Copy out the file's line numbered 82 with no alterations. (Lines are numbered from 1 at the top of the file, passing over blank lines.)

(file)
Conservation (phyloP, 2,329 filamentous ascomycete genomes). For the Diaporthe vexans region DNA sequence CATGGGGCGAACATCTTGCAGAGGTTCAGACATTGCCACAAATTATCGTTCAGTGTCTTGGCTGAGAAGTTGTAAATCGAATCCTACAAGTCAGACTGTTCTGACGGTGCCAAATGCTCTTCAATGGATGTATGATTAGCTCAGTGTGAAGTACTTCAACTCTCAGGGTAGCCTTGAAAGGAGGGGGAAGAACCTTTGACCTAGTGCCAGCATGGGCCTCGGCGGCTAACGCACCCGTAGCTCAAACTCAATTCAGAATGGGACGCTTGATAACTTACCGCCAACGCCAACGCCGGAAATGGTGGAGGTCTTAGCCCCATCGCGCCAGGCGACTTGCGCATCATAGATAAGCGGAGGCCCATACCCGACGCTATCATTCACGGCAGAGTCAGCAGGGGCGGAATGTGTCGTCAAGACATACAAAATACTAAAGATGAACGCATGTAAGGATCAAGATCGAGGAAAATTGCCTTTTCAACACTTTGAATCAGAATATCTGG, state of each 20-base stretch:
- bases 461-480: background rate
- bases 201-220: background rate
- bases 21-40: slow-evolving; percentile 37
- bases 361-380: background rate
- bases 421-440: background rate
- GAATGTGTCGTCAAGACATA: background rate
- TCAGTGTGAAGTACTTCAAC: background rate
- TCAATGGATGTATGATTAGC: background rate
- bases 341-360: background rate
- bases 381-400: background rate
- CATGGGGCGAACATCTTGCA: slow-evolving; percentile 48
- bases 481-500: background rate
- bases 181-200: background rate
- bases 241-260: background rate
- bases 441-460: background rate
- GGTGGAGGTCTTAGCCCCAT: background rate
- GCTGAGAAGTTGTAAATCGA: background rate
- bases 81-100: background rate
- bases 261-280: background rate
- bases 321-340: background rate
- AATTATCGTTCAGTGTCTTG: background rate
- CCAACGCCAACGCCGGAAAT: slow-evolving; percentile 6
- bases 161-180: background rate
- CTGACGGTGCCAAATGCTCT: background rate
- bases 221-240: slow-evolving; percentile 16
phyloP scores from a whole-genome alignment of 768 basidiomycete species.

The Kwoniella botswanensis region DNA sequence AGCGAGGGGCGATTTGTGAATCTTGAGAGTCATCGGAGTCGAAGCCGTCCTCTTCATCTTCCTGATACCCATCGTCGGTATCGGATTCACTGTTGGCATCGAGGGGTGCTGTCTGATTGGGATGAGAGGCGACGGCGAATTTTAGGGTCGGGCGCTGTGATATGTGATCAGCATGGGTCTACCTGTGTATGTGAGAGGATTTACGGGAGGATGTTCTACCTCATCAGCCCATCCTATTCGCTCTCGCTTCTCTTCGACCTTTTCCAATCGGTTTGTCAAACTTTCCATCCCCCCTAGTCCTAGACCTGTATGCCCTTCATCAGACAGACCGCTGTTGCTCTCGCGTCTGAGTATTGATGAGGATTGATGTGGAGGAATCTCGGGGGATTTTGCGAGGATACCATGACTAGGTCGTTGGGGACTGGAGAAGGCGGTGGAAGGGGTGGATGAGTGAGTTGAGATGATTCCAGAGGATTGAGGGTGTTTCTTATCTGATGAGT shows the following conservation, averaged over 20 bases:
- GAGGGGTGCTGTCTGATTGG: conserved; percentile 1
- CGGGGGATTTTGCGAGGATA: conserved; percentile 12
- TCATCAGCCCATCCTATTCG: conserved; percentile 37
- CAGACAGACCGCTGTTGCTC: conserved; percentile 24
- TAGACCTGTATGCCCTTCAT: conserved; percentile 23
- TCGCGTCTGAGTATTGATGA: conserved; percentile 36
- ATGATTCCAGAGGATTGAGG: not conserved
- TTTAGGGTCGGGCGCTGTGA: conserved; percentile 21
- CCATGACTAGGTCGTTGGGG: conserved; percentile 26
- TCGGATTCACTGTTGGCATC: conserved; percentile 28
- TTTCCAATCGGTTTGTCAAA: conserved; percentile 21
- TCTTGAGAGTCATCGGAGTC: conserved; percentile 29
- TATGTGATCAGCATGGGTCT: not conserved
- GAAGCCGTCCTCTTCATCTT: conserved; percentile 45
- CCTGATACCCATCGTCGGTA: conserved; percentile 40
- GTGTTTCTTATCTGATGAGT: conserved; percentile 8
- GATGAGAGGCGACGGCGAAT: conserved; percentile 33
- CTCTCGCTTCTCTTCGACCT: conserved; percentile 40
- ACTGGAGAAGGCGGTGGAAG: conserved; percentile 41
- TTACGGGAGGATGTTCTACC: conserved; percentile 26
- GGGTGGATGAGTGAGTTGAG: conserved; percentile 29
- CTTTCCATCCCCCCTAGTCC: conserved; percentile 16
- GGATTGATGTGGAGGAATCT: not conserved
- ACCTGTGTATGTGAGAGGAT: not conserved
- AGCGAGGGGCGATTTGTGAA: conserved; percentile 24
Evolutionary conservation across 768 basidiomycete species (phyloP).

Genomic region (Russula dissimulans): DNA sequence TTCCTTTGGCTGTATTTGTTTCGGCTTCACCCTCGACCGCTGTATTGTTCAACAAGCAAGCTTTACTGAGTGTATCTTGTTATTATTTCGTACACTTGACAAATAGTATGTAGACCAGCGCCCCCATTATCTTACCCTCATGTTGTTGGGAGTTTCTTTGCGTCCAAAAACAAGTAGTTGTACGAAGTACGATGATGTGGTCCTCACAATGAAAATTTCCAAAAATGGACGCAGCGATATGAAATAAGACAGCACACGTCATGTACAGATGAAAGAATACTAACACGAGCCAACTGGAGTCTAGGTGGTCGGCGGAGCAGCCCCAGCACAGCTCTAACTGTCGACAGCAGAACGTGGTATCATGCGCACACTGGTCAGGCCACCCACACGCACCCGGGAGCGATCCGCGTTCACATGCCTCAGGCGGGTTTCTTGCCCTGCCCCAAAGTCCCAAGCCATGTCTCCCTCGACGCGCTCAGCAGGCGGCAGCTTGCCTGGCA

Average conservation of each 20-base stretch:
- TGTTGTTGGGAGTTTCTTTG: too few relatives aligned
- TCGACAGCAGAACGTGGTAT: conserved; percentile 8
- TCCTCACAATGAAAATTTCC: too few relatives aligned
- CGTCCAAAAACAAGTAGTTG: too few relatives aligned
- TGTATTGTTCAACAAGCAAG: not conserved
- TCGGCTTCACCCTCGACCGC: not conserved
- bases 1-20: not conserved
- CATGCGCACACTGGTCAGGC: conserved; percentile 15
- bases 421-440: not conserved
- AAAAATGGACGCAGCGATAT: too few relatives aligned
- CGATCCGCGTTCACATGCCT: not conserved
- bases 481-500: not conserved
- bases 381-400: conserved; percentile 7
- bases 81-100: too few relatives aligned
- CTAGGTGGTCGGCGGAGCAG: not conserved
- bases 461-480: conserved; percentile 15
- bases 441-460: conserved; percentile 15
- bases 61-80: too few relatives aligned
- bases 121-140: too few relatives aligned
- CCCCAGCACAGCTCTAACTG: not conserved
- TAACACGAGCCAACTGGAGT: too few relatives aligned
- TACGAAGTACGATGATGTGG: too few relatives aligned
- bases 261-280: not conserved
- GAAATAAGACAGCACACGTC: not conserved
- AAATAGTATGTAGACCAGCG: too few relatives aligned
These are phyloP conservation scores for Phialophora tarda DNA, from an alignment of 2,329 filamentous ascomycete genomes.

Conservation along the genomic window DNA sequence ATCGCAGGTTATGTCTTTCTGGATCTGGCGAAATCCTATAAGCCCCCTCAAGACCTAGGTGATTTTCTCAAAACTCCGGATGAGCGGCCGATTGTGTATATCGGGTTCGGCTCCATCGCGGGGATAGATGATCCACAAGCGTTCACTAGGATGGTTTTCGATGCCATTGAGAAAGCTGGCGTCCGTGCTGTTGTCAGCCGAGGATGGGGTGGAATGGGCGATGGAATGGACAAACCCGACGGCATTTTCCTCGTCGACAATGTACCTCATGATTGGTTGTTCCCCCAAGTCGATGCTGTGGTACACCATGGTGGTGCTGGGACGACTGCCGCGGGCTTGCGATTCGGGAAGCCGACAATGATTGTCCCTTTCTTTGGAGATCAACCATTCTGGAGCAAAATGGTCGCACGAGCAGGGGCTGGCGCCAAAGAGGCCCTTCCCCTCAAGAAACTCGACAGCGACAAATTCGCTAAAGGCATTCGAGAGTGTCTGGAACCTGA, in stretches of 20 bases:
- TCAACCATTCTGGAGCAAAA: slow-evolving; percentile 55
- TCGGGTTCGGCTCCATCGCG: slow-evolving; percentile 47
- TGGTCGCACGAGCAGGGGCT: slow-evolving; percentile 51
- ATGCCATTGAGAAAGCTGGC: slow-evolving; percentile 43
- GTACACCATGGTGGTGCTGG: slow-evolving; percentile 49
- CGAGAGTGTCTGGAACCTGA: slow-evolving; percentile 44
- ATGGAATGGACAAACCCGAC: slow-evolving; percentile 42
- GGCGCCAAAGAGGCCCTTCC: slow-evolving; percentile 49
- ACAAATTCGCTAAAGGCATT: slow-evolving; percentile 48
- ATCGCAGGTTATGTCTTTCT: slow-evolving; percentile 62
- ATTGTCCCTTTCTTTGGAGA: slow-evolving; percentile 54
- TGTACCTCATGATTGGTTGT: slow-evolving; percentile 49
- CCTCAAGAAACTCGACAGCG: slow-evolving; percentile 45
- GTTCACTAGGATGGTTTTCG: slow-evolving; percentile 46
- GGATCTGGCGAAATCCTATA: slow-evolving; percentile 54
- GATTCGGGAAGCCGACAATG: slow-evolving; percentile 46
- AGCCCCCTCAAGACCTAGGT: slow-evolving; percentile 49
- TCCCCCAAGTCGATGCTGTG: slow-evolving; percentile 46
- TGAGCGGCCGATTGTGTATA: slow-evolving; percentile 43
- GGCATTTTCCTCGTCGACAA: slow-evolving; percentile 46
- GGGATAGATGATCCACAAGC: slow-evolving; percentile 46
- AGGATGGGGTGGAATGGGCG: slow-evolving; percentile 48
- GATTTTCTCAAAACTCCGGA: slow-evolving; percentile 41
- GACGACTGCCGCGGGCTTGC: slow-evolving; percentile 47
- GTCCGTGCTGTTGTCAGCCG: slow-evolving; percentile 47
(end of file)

These are phyloP conservation scores for Phialophora tarda DNA, from an alignment of 2,329 filamentous ascomycete genomes.